And what about Tommy himself as a musician? 

“Well I’d be far from an accomplished musician, I’d be very average, if the truth be told, ya know. But that again is another element to the Tradfest idea. It’s an event for everybody. You don’t have to be a champion musician. It’s to give everybody a chance to come together, and to collaborate, and to learn tunes and share tunes. And you get to make friends, have fun, and have the craic as well. It’s just about throwing yourself into it and making the most of it.” 

Looking back on this year, and on putting it all together for the first time, can Tommy remember any particular moment over the course of the weekend where he felt like, ya know what, we’ve made something great happen here…!

“There were one or two moments like that for me, alright. So I’m a teacher in Colaiste Choilm, and we finish at lunch-time on a Friday. I hopped over to the Court Hotel just to check in on things with them, to make sure everything was o.k. for the weekend. And as I approached reception, I was met by two carloads of lads from Dublin who were down for the weekend! They had banjos, fiddles, and all their gear for the weekend with them. The trad community is small enough, you’d know lots of people, you’d know them to see. But I didn’t know who these eight, nine, ten lads were. I had no idea. So that was a kind of a, ‘Jesus, we could be onto somethin’ here, this could be a great weekend!’ [laughs]. That was one moment. The concerts were great. The workshops were great. The session trails were great. There was so much to enjoy about everything really. But the Festival Club with Damien Mullane on the Saturday night, that was something totally different, something that Tullamore had never had before. It’s not a sit-down concert. Damien Mullane and Eugene Quinn, for the Festival Club they get up on stage and, in his own words, ‘puc tunes out of it!’, for two hours! [laughs]. Everyone gets up and jumps around, and just has the craic. That was special. And the Sunday sessions were very special as well, the session trail seemed to be wedged no matter which pub you went to. Everyone, even at that stage, were saying they were looking forward to 2020. And like I said, we already had dates ready to go, posters ready to go, and we announced the dates on the Sunday so that people could book in for the following year when they were checking out of where they were staying. And the feedback from the hotels was that yeah, people had been doing that.”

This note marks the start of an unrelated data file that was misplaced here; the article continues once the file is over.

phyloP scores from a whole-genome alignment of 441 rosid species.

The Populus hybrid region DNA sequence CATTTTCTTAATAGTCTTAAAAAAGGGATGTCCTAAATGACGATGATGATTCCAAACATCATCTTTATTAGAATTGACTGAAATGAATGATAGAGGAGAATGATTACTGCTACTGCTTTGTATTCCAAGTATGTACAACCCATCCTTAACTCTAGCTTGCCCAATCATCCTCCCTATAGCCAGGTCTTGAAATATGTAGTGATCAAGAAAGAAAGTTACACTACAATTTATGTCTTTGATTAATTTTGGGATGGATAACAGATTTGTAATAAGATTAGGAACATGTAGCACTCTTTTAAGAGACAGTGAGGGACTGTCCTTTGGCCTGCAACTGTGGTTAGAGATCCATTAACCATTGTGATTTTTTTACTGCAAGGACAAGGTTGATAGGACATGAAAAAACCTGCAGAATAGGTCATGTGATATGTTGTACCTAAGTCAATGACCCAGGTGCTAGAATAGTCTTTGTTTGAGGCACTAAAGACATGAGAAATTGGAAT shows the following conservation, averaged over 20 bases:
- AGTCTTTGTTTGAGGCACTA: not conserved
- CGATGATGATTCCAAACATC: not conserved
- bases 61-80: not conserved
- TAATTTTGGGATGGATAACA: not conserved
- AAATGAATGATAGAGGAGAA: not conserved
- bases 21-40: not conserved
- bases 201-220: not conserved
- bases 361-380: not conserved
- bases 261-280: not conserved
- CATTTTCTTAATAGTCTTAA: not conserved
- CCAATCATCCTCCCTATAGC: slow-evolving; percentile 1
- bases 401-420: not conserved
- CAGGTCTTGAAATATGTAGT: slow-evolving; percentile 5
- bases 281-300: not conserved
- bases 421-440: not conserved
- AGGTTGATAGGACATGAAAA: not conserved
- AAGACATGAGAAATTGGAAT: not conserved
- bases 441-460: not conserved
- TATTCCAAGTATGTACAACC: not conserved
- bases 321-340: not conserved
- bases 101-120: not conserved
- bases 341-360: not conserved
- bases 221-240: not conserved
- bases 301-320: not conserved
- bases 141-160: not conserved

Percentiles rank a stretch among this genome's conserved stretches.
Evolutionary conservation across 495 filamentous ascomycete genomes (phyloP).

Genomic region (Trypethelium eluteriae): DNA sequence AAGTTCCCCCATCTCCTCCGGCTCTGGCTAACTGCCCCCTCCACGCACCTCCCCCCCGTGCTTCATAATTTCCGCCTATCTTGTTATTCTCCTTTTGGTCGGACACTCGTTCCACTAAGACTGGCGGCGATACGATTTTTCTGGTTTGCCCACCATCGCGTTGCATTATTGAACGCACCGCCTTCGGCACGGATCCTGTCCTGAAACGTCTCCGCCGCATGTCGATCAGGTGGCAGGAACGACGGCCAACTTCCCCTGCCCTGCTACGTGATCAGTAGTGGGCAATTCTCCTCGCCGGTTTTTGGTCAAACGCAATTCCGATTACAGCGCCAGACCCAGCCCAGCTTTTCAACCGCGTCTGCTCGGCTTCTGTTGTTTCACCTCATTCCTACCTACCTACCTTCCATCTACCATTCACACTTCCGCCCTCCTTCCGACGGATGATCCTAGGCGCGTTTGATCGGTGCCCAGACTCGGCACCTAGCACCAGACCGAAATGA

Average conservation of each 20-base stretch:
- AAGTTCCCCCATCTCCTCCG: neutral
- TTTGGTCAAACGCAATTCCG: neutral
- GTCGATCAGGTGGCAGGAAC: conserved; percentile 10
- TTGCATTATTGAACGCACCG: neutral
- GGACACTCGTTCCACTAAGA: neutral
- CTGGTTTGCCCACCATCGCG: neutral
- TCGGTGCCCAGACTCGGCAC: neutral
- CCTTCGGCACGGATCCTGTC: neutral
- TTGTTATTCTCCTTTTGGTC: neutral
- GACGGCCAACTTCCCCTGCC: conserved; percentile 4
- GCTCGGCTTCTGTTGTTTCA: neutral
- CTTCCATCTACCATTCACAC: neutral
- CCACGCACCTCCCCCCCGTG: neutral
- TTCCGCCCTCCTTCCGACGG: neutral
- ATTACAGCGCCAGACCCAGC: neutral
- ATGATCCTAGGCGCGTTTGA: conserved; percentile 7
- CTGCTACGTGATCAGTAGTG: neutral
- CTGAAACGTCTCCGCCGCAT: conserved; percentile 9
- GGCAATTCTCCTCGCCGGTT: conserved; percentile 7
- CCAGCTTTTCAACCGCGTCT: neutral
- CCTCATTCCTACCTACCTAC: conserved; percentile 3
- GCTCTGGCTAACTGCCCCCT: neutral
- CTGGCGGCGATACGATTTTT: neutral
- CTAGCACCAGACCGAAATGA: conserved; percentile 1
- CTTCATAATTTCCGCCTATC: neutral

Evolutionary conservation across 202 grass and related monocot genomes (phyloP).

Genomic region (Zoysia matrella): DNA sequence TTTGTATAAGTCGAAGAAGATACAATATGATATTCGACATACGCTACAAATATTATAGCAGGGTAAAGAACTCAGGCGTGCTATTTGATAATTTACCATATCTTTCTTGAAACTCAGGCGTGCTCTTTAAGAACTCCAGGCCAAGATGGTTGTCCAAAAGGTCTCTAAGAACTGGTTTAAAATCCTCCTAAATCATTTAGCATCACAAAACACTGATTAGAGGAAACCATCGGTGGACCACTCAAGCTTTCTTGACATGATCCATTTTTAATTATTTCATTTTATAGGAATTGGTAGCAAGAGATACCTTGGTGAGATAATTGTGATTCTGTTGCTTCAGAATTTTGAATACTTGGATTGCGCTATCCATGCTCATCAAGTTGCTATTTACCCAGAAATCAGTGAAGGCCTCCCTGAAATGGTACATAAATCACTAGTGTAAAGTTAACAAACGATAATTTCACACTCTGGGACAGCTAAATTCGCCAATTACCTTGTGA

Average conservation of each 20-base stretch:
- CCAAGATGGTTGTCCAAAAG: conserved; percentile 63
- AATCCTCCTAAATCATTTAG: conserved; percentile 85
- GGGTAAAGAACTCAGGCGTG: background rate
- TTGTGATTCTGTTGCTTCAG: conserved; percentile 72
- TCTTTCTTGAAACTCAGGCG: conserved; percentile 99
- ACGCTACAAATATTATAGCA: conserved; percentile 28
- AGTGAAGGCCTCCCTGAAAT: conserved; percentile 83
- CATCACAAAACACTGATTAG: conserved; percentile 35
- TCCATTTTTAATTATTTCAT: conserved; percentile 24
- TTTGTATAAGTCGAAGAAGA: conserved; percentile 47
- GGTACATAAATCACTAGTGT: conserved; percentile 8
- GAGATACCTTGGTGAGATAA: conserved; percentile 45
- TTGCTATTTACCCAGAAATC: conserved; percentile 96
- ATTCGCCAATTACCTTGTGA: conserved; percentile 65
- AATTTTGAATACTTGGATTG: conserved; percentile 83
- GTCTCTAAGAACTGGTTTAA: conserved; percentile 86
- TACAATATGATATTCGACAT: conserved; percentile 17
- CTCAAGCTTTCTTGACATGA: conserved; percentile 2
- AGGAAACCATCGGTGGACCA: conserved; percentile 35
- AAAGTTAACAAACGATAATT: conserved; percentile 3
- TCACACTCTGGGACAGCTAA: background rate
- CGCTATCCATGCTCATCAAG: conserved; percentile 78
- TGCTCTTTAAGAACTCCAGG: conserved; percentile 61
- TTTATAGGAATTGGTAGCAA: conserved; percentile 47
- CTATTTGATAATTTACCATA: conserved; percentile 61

How satisfied are Tommy and the rest of the committee that what they’ve put together for Tullamore matches the standards of similar events they’ve experienced around the country? 

“Well from the feedback we’ve got from people who attend festivals all the time, what we’ve heard is that Tullamore Tradfest far surpassed the vast majority of festivals around the country and was well on its way to matching and meeting some of the top ones, the ones that are already well established. So that’s what we’re aiming for. Now look, we didn’t get everything 100% right this time, but that’s part of the learning process. We tried to include as many people as possible, but even then, on the weekend of the event, people were coming to us saying they would have loved to have been involved. So we’re open to anyone becoming involved and we welcome anyone contacting us, be it myself or any of the committee members, to chat about that.”

~ TULLAMORE TRADFEST 2022 kicks on FRIDAY, APRIL 8th. For a full listing of events that will be taking place over the weekend, check out the official Tullamore Tradfest Facebook page or visit www.tullamoretradfest.com 

The CEILIÚRADH CEOLMHAR ar ASHLING MURPHY – a special musical tribute and celebration of the life and music of Ashling Murphy – takes place in the Tullamore Court Hotel on SUNDAY, APRIL 10th AT 6PM. Donation to the ASHLING MURPHY TRUST, a charity established by the Murphy family, can be made at the event. This concert will also be live-streamed by Tullamore Tradfest and TG4. 

ENDS